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Tomorrow’s Changemakers: Mrs. Nemeth’s Class Explores Environmental Impact.

On a bright, sunny, spring  morning the students in Mrs. Nemeth’s 3rd grade class at Corpus Christi Catholic School buzzed with anticipation,  eager and excited to dive into the next lab lesson in their Grade Level Certified (GLC) science unit, Surviving in a Changing World.   


Bria enthusiastically shared her feelings exclaiming, “I LOVE doing ETHOS Science!” 



Her comment reflects the GLC curriculum’s success in fostering a love for science through engaging, hands-on, STEM simplified lab lessons that incorporate student-led inquiry and encourage students to think and explore. 


Students excitedly take out their Data Notebooks with colorful data sheets for each lab lesson.  Students feel like “real” scientists as they record data, take notes from experiments, make predictions, and apply what they are learning. 


For today's lab lesson “Changing Environments” students are  environmental scientists and land developers.  The environmental scientists groups work  collaboratively to design a habitat for deer, wolves, squirrels or water animals. The land developers are tasked with choosing and designing businesses to build on their land. 


Observing students working together, brainstorming ideas, making decisions, and negotiating roles is a testament to the effectiveness of the interactive and applied learning that is incorporated into the GLC lab lessons. 


While they are working,  Brady is overheard enthusiastically suggesting  to his group, “Let’s play this at recess!”.   Capturing  how the lesson resonates with the students.  Choosing to extend their learning beyond the classroom and showing how educational experiences can seamlessly integrate into their daily interactions and play. 



Using a handheld, portable doorbell, Mrs. Nemeth draws the students attention signaling there is a transition and provides additional instructions. 


The students gather around a designated area in the classroom where each group of environmental scientists determines the location for their animals' habitat and proudly lays it out.    When it’s time for the land developers to choose where they are going to put the chocolate factory and the toy factory they designed, the students realize the consequences their choice would have on the animal habitats.


The awareness of  the environmental  impact of their decisions sparked further discussion and reflection.   Mrs. Nemeth’s students weren’t just learning about science…they were learning to think.  Identifying and addressing problems and challenges and working together to find creative solutions.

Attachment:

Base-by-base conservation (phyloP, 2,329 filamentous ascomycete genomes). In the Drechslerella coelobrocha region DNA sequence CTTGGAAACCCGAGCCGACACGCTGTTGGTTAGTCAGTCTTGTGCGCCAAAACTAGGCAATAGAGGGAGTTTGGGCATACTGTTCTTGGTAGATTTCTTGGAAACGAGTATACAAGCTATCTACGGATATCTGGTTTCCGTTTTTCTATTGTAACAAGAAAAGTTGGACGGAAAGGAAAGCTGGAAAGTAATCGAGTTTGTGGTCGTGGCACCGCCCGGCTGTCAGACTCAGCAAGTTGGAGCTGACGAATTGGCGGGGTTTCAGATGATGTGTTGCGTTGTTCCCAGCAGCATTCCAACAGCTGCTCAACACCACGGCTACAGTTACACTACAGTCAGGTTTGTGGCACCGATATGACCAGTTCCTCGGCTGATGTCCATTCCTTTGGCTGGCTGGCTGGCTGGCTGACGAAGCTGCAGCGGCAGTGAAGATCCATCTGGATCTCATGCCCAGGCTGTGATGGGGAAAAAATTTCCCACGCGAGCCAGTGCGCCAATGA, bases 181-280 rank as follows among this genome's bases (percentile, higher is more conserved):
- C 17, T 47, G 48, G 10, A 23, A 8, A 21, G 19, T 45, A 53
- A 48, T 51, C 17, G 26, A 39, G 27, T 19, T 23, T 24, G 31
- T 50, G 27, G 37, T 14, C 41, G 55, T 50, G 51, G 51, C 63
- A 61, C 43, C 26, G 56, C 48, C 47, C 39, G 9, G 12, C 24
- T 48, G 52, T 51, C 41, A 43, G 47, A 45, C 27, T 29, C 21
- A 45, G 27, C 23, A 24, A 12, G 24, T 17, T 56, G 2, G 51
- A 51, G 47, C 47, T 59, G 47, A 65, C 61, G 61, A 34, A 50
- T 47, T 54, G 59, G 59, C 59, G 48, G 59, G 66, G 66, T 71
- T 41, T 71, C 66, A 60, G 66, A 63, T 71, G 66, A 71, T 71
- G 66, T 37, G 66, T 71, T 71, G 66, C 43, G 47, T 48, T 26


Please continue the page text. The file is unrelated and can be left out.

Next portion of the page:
Visiting Mrs. Nemeth’s classroom offers  a clear view of how effective the GLC curriculum is in igniting curiosity and enthusiasm for science among young learners. Students learn to observe, question, explore and investigate as they make sense of the world around them.   Today, these third graders didn’t just learn about science, they lived it.


The skills the students develop here–critical thinking, empathy towards nature and a hands-on approach to learning–equip them not only for academic success but for lifelong stewardship of our planet. 


Witnessing their journey today provided an inspiring glimpse into the power of student focused, innovative teaching and the impact it can have in shaping our future leaders, thinkers and changemakers.  


 “I love science because I can change the future!”  Brady exclaimed with the realization of his own potential to affect change.



The exploration and learning doesn't end when a  lab lesson or a unit is finished; it merely transitions into a new phase. 


Mrs. Nemeth recognizes the significance explaining,   “The ‘Connect’ piece is a really great way to extend the units into the homes.  The families love it too!  The kids can't wait  to share their labs with their brothers and sisters.” 


Serving as a powerful bridge, this connection reinforces the material learned and  fosters a shared enthusiasm for discovery among students and their families, allowing families to actively engage in their child’s learning process.



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